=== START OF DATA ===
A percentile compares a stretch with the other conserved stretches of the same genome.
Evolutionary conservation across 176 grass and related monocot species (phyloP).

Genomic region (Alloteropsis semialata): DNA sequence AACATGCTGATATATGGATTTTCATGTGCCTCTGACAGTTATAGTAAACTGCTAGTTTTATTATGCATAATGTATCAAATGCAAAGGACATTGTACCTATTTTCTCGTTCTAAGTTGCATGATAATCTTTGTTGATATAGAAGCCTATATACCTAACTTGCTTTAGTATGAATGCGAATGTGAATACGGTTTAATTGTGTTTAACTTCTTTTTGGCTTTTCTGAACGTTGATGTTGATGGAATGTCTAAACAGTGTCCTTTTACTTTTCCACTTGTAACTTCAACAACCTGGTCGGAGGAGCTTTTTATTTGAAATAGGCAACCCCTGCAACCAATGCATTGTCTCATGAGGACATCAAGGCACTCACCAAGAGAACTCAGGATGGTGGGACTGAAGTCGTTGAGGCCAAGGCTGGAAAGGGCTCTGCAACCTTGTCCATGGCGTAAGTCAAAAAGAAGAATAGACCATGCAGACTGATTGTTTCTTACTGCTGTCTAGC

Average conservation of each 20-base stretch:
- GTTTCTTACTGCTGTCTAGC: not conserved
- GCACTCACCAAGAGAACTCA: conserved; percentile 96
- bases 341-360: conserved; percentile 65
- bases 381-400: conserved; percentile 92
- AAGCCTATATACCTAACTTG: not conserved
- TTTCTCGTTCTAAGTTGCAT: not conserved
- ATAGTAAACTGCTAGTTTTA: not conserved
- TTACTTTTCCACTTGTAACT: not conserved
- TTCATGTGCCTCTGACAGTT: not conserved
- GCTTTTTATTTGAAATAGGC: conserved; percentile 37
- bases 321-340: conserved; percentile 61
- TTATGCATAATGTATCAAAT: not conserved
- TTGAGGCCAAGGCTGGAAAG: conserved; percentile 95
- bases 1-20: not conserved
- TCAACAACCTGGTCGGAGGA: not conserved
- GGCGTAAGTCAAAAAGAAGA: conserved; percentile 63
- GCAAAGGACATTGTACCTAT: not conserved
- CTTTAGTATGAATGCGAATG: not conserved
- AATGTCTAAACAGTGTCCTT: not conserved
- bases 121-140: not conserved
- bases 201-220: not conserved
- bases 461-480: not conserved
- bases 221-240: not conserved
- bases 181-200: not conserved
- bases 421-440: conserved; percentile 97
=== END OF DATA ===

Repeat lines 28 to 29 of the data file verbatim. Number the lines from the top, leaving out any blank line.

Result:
- bases 181-200: not conserved
- bases 421-440: conserved; percentile 97